Form and Function in a Research Space Designed for the Future
Post-secondary meets Silicon Valley in University of California, Berkeley’s new artificial intelligence lab
One must-have for the Berkeley Artificial Intelligence Research (BAIR) Lab was Zoom capability in every room. Way back in 2019, when the space was being designed, this was a novelty. Within a few months of the new space opening in January 2020, it was a necessity.
“I thought we were ahead of our time,” says Scott Shackleton, retired Assistant Dean at the College of Engineering at UC Berkeley, who oversaw capital projects for the college. “Now there are Zoom rooms all over the place!” This is true, but not every Zoom room has integrated AV that makes the system work at the push of a single button. And not every research and learning space has a spectacular view of San Francisco Bay and the look and feel of a Silicon Valley tech start-up.
Going new school in an old school
Berkeley sits across the bay from San Francisco. The new building on Berkeley Way West is just outside of campus, nudging Berkeley’s corporate district. When it was built, the eighth floor of the building was slated for a state-of-the-art research space where faculty, graduate students, and postdoctoral researchers from a range of disciplines could study computer vision, machine learning, robotics, and other AI-related areas. Ideas would be born here, and the design demanded something appropriately future-focused and contemporary.
Historically, post-secondary classrooms, labs, and meeting spaces have been divided into separate rooms, accessed by enclosed corridor. That’s not what Shackleton and the faculty wanted for the BAIR Lab. He envisioned an open, well-lit, free-flowing research space. It would have a variety of seating areas, collaboration points, and meeting rooms (with one-touch Zoom capability, of course). He knew students would arrive with their own technology and would need uninterrupted Wi-Fi and plenty of flexible space.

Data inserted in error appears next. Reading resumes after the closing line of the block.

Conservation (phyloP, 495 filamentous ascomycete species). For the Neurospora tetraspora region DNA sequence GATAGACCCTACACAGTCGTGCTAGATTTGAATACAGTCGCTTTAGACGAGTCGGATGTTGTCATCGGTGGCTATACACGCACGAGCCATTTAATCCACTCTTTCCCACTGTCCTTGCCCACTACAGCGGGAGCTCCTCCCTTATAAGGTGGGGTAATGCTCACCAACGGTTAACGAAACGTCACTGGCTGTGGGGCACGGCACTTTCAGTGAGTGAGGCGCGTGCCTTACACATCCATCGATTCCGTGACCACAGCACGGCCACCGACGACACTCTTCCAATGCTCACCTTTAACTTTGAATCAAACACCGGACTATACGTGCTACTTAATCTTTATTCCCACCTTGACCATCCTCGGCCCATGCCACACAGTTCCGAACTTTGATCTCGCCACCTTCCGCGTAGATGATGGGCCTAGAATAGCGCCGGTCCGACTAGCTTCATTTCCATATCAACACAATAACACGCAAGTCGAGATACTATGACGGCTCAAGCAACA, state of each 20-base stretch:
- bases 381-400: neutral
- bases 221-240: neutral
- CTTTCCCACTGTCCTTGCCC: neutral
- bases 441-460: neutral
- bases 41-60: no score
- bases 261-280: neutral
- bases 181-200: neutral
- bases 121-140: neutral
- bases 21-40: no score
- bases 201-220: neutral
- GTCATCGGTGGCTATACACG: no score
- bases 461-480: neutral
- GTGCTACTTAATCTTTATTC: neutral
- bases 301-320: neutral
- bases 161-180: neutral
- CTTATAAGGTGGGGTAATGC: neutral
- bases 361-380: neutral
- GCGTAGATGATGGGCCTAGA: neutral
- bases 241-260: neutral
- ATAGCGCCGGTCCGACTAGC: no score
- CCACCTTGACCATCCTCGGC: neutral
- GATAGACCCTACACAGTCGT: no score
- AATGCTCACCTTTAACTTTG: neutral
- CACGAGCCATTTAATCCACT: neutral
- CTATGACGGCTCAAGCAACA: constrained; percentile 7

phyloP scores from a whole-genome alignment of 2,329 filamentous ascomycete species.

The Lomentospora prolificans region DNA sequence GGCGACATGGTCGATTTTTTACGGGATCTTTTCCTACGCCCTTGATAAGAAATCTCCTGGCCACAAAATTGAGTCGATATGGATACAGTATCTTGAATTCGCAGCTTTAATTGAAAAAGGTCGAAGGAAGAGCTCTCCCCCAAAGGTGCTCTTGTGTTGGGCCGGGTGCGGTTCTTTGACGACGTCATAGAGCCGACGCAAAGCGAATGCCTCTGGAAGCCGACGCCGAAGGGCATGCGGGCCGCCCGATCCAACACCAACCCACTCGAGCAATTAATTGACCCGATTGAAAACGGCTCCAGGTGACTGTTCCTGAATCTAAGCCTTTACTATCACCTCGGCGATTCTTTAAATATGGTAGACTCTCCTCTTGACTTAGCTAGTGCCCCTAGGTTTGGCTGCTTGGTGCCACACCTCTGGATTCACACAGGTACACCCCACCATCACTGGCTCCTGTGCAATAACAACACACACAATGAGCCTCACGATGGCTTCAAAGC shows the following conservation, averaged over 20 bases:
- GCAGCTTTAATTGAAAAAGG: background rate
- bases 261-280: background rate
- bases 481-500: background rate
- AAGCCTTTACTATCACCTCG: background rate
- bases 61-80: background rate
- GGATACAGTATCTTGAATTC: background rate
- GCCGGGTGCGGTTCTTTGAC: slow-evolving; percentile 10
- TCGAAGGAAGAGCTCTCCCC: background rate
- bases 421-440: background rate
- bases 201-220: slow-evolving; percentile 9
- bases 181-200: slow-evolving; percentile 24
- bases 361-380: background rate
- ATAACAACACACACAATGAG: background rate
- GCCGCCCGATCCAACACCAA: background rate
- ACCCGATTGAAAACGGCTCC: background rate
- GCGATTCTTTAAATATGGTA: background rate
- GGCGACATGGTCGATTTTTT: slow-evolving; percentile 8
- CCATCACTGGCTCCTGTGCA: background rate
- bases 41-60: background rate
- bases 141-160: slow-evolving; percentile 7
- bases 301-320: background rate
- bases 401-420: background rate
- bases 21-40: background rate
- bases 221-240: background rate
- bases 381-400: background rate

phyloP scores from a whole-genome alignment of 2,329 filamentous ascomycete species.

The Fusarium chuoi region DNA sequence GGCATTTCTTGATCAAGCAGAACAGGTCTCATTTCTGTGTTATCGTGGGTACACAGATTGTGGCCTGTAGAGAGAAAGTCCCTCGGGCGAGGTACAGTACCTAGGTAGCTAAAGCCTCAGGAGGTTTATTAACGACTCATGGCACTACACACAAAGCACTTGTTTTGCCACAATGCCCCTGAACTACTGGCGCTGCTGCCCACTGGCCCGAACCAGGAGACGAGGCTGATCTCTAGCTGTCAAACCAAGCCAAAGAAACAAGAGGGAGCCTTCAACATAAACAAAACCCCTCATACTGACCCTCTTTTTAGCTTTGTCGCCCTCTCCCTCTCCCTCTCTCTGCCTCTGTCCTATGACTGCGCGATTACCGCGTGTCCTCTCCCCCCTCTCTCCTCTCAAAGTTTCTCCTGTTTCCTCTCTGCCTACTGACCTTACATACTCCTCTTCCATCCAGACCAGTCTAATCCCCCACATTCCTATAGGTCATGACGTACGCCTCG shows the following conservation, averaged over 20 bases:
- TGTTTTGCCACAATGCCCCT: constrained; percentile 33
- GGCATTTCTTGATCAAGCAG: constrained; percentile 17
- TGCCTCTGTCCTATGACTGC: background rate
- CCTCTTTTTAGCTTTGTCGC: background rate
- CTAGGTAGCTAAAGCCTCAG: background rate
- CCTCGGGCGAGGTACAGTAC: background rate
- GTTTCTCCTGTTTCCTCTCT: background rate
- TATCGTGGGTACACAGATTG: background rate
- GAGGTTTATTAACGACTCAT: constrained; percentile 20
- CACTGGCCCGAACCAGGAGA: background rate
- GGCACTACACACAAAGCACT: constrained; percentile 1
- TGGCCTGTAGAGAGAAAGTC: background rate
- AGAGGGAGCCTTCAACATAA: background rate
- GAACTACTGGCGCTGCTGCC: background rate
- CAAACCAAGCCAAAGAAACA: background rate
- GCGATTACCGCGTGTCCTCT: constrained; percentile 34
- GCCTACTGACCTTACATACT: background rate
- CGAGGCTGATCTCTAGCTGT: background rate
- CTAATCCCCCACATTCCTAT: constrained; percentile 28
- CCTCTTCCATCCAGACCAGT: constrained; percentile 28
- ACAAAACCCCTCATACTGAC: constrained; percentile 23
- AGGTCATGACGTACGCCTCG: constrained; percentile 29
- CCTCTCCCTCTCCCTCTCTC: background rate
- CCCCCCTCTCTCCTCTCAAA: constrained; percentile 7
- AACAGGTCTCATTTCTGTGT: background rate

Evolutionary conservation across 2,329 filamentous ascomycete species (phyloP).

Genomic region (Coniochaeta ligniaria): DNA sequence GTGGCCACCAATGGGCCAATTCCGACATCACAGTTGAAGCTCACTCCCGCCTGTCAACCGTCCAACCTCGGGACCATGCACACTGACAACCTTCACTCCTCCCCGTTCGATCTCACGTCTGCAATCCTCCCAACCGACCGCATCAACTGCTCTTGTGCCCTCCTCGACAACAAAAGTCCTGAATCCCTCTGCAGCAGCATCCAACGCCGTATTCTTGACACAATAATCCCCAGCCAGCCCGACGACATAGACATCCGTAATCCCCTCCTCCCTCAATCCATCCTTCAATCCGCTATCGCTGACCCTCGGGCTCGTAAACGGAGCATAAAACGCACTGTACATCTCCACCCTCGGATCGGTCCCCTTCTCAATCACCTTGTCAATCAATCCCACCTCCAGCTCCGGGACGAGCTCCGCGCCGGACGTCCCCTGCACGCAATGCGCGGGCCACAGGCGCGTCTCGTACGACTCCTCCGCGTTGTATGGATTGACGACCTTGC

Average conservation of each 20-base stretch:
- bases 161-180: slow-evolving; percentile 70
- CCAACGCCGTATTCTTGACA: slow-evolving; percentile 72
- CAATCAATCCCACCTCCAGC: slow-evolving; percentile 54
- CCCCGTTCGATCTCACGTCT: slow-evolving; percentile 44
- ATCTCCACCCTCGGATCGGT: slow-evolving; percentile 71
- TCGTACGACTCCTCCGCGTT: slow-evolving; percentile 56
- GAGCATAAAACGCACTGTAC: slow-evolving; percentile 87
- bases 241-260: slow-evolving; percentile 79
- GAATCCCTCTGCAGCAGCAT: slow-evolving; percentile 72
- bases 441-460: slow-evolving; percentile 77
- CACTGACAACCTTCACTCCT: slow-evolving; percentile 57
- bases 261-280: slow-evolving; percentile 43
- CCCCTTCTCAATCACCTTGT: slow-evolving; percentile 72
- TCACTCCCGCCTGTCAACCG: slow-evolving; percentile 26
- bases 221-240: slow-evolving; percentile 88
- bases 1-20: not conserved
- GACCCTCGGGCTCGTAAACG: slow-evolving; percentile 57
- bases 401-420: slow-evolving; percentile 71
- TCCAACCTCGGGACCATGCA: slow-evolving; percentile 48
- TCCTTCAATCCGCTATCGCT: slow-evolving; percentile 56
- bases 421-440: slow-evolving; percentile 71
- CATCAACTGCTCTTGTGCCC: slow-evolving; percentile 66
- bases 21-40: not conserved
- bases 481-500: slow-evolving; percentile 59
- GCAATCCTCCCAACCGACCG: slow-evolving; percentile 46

DIRTT at UC Berkeley
The UC Berkeley campus dates back to the 1960s. To walk its pathways is to enjoy the full spectrum of architectural styles, from Beaux-Arts classicism to Brutalism. As education has evolved, so have many of the building interiors — often with DIRTT’s help.
Shackleton’s introduction to DIRTT happened nearly a decade ago, when the college pulled half the stacks from the Bechtel Engineering Library to create seven new study pods for students. It was a 1979 building — lots of concrete surfaces — and the new rooms were designed to incorporate more glass for a brighter, more inviting feel.
Shackleton liked the way light carried through the finished spaces. He was also impressed by how contemporary the retrofitted rooms looked, how excellent the sound quality was (despite the glass walls), and most of all, by the fact that installation took only five days. “It blew my mind. This is the future!” he says. Since then, Shackleton has worked with DIRTT on other retrofit projects including a chemistry and engineering lab in O’Brien Hall and a massive tech wall in Haviland Hall. But the BAIR Lab was different. “It was my first opportunity where it was a blank palette. 27,000 square feet of openness where I could just do DIRTT,” he says.
Staying clear on cost